"The little figs I like best are the fat, ripe, juicy ones that drop off when the breeze blows; and then the wind blows them about on the ground, this way and that; the great heap of figs over there is so still that I think they must be all bad figs."

The old Alligator, underneath his fig pile, thought,—

"Bother the suspicious little Jackal, I shall have to make these figs roll about, so that he will think the wind moves them." And straightway he humped himself up and moved, and sent the little figs flying,—and his back showed through.

The little Jackal did not wait for a second look. He ran out of the garden like the wind. But as he ran he called back,—

"Thank you, again, Mr. Alligator; very sweet of you to show me where you are; I can't stay to thank you as I should like: good-by!"

At this the old Alligator was beside himself with rage. He vowed that he would have the little Jackal for supper this time, come what might. So he crept and crawled over the ground till he came to the little Jackal's house. Then he crept and crawled inside, and hid himself there in the house, to wait till the little Jackal should come home.

By and by the little Jackal came dancing home, happy and care-free,—BUT looking all around. Presently, as he came along, he saw that the ground was all scratched up as if something very heavy had been dragged over it. The little Jackal stopped and looked.

"What's this? what's this?" he said.

Then he saw that the door of his house was crushed at the sides and broken, as if something very big had gone through it.

"What's this? What's this?" the little Jackal said. "I think I'll investigate a little!"

So he stood quite still and began to talk to himself (you remember, it was a little way he had), but loudly. He said,—

"How strange that my little House doesn't speak to me! Why don't you speak to me, little House? You always speak to me, if everything is all right, when I come home. I wonder if anything is wrong with my little House?"

The old Alligator thought to himself that he must certainly pretend to be the little House, or the little Jackal would never come in. So he put on as pleasant a voice as he could (which is not saying much) and said,—

"Hullo, little Jackal!"

Oh! when the little Jackal heard that, he was frightened enough, for once.

"It's the old Alligator," he said, "and if I don't make an end of him this time he will certainly make an end of me. What shall I do?"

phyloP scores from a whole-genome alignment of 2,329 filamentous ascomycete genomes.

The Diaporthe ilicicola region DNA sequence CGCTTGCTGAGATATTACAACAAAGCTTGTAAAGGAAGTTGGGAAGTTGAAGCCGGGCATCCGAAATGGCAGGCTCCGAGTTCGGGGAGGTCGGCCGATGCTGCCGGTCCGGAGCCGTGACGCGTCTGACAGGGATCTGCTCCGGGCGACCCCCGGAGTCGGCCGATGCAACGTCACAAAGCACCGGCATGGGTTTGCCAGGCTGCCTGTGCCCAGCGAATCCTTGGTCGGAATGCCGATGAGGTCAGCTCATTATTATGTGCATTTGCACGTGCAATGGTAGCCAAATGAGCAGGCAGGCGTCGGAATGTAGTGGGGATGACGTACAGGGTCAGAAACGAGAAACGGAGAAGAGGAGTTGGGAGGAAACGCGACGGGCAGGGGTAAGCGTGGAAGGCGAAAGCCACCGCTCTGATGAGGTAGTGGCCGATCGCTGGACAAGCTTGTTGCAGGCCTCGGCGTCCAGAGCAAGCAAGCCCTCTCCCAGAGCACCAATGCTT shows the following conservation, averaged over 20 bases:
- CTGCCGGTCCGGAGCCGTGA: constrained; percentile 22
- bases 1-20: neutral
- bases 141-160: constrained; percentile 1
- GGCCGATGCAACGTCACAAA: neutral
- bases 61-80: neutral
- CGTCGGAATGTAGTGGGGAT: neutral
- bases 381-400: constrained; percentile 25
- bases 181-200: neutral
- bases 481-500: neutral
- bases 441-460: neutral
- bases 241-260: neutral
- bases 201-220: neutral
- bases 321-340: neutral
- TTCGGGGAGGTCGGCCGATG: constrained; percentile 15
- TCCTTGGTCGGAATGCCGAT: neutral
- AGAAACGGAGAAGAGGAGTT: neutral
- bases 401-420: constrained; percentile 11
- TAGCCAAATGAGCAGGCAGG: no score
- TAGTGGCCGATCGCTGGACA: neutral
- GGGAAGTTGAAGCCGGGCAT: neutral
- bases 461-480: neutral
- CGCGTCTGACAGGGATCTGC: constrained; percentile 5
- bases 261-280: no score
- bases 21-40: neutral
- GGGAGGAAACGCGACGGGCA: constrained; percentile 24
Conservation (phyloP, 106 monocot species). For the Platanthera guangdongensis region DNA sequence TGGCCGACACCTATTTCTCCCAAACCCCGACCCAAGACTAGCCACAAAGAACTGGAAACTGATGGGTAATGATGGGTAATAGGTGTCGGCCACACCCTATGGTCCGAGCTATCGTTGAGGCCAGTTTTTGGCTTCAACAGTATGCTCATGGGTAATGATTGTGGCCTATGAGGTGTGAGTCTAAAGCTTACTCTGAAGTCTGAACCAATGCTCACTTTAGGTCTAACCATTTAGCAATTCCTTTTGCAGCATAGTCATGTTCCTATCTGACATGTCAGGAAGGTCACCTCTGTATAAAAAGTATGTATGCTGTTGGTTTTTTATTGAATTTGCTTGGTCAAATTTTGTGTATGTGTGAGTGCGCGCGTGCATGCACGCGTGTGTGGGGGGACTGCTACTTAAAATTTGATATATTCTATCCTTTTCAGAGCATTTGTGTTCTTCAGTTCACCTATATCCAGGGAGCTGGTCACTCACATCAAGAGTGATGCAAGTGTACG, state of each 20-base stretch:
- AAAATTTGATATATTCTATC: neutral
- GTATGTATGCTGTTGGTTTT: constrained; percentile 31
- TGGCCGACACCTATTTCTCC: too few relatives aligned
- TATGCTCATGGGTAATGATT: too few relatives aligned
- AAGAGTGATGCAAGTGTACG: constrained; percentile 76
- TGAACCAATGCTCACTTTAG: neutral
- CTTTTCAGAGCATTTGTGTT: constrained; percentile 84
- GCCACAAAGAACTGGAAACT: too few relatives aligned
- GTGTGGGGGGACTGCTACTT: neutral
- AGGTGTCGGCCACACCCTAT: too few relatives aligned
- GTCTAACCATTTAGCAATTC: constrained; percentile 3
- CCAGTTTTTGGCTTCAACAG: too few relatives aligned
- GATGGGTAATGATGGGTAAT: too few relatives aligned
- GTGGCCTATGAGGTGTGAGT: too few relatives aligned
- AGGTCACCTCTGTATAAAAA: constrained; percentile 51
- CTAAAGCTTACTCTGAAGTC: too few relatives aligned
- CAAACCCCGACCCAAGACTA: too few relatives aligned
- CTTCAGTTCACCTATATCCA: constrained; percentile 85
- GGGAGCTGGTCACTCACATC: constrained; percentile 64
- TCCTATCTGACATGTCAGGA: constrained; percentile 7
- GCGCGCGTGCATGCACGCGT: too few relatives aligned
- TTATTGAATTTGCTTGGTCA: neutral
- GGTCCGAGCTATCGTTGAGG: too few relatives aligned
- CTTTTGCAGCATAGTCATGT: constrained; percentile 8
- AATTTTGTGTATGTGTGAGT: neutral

He thought very fast. Then he spoke out pleasantly.

"Thank you, little House," he said, "it's good to hear your pretty voice, dear little House, and I will be in with you in a minute; only first I must gather some firewood for dinner."

Then he went and gathered firewood, and more firewood, and more firewood; and he piled it all up solid against the door and round the house; and then he set fire to it!

And it smoked and burned till it smoked that old Alligator to smoked herring!


Robert Louis Stevenson

Looking Forward

When I am grown to man's estate

I shall be very proud and great,

And tell the other girls and boys

Not to meddle with my toys.


  WEEK 11  


On the Shores of the Great Sea  by M. B. Synge

Early Pioneers

"Conquering, holding, daring, venturing, as we go the unknown ways,

Pioneers, O Pioneers!"

—W. Whitman.

A LONG the northern coast of Africa they kept, till they reached the spot known to the people of old as the "Pillars of Hercules." These were lofty rocks which were supposed to mark the limit of the world in this direction. It was, according to their ideas, the farthest point reached by the god Hercules. Beyond this point was the home of the gods, so they said, and heaven and earth met together. If they could please the gods, then the Phœnician sailors might pass this point and discover the truth of their belief; but either the sea was too rough for them or the sailors were too timid, for twice they returned home without having passed the Pillars.

Again they tried, and again they failed. At last a third fleet of Phœnician ships was fitted out; and this time they managed to pass through the narrow straits, and to penetrate the mysteries beyond.


There were no gods. The Pillars of Hercules were not the ends of the world. The rocky gates opened a path from the Great Sea, to the boundless waters of the Atlantic Ocean, which were to play such a great part in the history of the New World.

It was on this well-known voyage, that they founded the city of Gades, a port on the coast of Spain. Here they built a beautiful temple to the god Hercules, who had allowed them to pass the narrow straits. This city is our modern Cadiz, the most ancient town in all Europe.

The surrounding country they called Tarshish. Here they found a quantity of silver.

"The ships of Tarshish," says the prophet Ezekiel, to Phœnicia, "were thy caravans; so wert thou replenished, and very glorious in the midst of the sea."

So much silver, indeed, did the Phœnicians get at Tarshish, that, in order to carry home as much as they could, they made anchors of silver for their ships, leaving the old iron anchors behind.

"Rivers of the liquid metal, mountains of solid ore, forests and meadows covered with silver: silver, silver, silver everywhere, in the land beyond the Pillars of Hercules," sang the old poets.

There is an old story that says, when the Phœnicians had passed through the Straits of Gibraltar, they took their course along the coast of Africa; but they were carried away far into the ocean by a strong wind. After being driven about many days by the storm, they came to a large island, which was so fertile and possessed such a glorious climate, that they thought it must be a dwelling for the gods, rather than of men.